Moscow CafésPosted: April 4, 2012
Technically, I don’t live in Moscow, I live in Mytischi, a small suburb to the north-east, past the orange metro line and onwards, onwards, onwards. Mytischi is where I work, sleep, and bake cakes and pastries. One of my teenage students tells me that it used to be a fortified city that protected Moscow from invaders. I’m not so sure what it does now. When I get stir crazy I head south to Moscow on the commuter trains (the elektrichka), all the while listening to people selling everything from slippers to pens to vegetable peelers. Since I’ve arrived, I’ve spent many happy hours in cafes alone or with friends, eating and drinking at some very sweet places. I must warn that espresso-based coffees of all sorts are very expensive here, but to my mind it’s all worth it in exchange for a little break:
Chocoladnitsa (Шоколадница): You can’t throw a stone without hitting a Chocoladnitsa, so I won’t go into detail about locations. I’d like to research where this place came from, though, as their little logo has a strange Poirot-esque character with a monocle?? I quite like the cacao here, but I also sampled some of my friend Stasya’s sea buckthorn tea, and it was very nice indeed.
Coffee House (Кофе Хаус) : Again, so many locations (almost all of which are open 24 hours a day). Fabulous sirniki and a reliable cappuccino make this place one of my favourites. I’d bet my money that this (tied with Chocoladnitsa) is the most popular café in the city.
Eko Bazaar (Эко Базар) г. Мытищи, бульвар Ветеранов, стр. 2: One of the few nice things you’ll hear me say about my area (sorry, Mytischi!). This brand-new place is awesome and my quality of life has easily doubled since I found out about it. At Eko Bazaar there’s the most wonderful Uzbek/Georgian/Caucasian bakery, where you can get fresh lepyoshka, khachapuri and pastries. It just squeaks into this category, because at a café I’ll almost always stop for a pastry. The honey vendors are also awesome, and very sweet to foreigners. I’m not sold on their second floor, which looks a little sad, but the 1st floor is great. All it needs is a real café (not a hallway) and it’ll be set.
Kafe Litsa (Кафе Лица) Остоженка, д. 8: Café faces (Café “Your Face” in my imagination) served up a very nice salad and a good cup of tea. It’s near Kropotkinskaya metro and next to the Multimedia Museum, a super-pleasant area of the city. (As an aside, there are very nice-looking apartments for sale close-by too, and I weep for that they are probably a bazillion dollars.)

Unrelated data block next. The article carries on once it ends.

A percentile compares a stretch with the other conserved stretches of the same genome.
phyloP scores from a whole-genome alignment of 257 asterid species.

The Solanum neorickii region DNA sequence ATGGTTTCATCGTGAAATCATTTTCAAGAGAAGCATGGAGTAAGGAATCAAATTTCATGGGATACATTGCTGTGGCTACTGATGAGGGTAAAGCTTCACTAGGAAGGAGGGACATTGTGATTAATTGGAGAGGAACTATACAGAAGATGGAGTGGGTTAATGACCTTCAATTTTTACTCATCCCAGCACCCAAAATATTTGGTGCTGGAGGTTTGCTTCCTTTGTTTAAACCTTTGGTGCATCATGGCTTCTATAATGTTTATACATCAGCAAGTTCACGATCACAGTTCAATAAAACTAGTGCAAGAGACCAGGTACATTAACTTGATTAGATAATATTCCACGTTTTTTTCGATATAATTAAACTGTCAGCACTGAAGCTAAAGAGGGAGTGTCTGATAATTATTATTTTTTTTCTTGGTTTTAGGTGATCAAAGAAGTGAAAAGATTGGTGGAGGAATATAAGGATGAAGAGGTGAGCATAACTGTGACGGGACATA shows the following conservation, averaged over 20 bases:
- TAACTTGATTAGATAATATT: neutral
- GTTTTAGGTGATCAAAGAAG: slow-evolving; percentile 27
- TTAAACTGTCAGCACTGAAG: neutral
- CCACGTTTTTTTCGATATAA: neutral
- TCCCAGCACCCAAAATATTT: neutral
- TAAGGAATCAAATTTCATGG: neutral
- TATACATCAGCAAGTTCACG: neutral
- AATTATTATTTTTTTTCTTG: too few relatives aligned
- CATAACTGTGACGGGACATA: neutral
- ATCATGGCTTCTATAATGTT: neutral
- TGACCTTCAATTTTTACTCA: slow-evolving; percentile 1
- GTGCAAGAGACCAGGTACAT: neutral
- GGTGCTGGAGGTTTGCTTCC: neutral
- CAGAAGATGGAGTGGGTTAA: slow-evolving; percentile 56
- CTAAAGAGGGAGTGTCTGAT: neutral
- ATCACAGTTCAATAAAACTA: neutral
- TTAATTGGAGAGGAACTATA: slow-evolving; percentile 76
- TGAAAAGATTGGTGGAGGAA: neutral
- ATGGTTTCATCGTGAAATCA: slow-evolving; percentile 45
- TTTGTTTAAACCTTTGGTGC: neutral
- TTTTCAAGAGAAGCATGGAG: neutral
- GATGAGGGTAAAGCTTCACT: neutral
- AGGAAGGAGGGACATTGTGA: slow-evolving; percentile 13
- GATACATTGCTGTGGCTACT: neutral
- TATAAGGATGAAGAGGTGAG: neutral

Karavaevi Brothers’ Culinary Shop (Кулинарная лавка Братьев Караваевых) ул. Покровка 14/2, plus others: My friend Helena recommended it, and she was so right; crowded with students, young people, and the general hipper-than-thou, this place was awesome. It served up a cheap cappuccino, tasty pirogi and a lovely zapekanka (a semi-sweet cheesecake). I’m so glad that places like this exist in Moscow–semi-independent, creative and cheap. It has a really different feel to it from most Moscow shops–perhaps it has a hint of the Nordic to it?
Marzipan Café (Кафе Марципан) Новая Площадь, д. 14: We thought we were heading to this place, when we found ourselves in this classy joint instead. A coat-check area, a fancy washroom and a very reasonable business lunch await. Ah, the business lunch or “Бизнес Ланч,” if you will: on weekdays nearly every restaurant in the Moscow area offers full meals and a coffee/cold drink for 300 roubles or less. It’s quick, filling, and very reasonable compared to the other offerings in the city.
Orloffsky (Орлоффский Хлеб) Новый Арбат 13: Contrary to many “luxe” places in Moscow, this one has clean lines and big, bright windows. No flowing damask here. Instead, simple pastries and coffees, and nice rounded tables. The food is a touch on the dry side, but aren’t the pastries pretty?
Starbucks (Старбакс) Арбат ул. 19/2, plus others: OK, this may seem like a very ordinary idea, but it’s rather special. The thing about Starbucks in Moscow is that it’s really a “thing.” It’s not an average place you’d just hit up for your morning coffee. Even if you’re alone with your laptop, in Moscow you go to Starbucks to be seen. With the average coffee here costing around $6, it’s rather on the fancy side. I used to frequent the location on Arbat (the more easterly location) when I worked in the area, and its almond croissants were to die for. In fact, they still are. And you know what a fan of those I am:
Volokonsky (Волоконски Кайзер) ул. Б.Садовая, 2/46, plus others: You know it’s the real deal when you hear French expats deciding on this week’s bread. There’s always a huge queue, and that’s because the pastries and bread are the best in the city. There are many branches of this popular café, but I like this one by Mayakovskaya, as you get to enter and exit from that incredible metro station. I suppose that being one of Stalin’s favourite poets ensured that Mayakovsky would always get the best stations.
If you’re still feeling low on caffeine, there are also places like Coffee Mania, which I’ve mentioned before (crazy expensive, but worth it every once in a while) and Double Coffee, which has really rich and delicious hot chocolate. There are also a bunch of Le Pain Quotidien (Хлеб Насущный) branches, too, for that Belgian touch. See below Stasya’s yummy-looking sirniki:
Next Stops: I plan to report back soon after nighttime visits to restaurants. My classy students have given me many recommendations, including Café Pushkin, the most expatey, pricey place in the city (may save that for a visit from Mama!); Casa Agave for a real margarita; Tapa de Comida to relive the Madrid experience; and Elardzhi for some top Georgian food. Have a great week!
Brothers Karavaevi Image from here, sirniki photo by Stanislava Kostenko. All other images my own.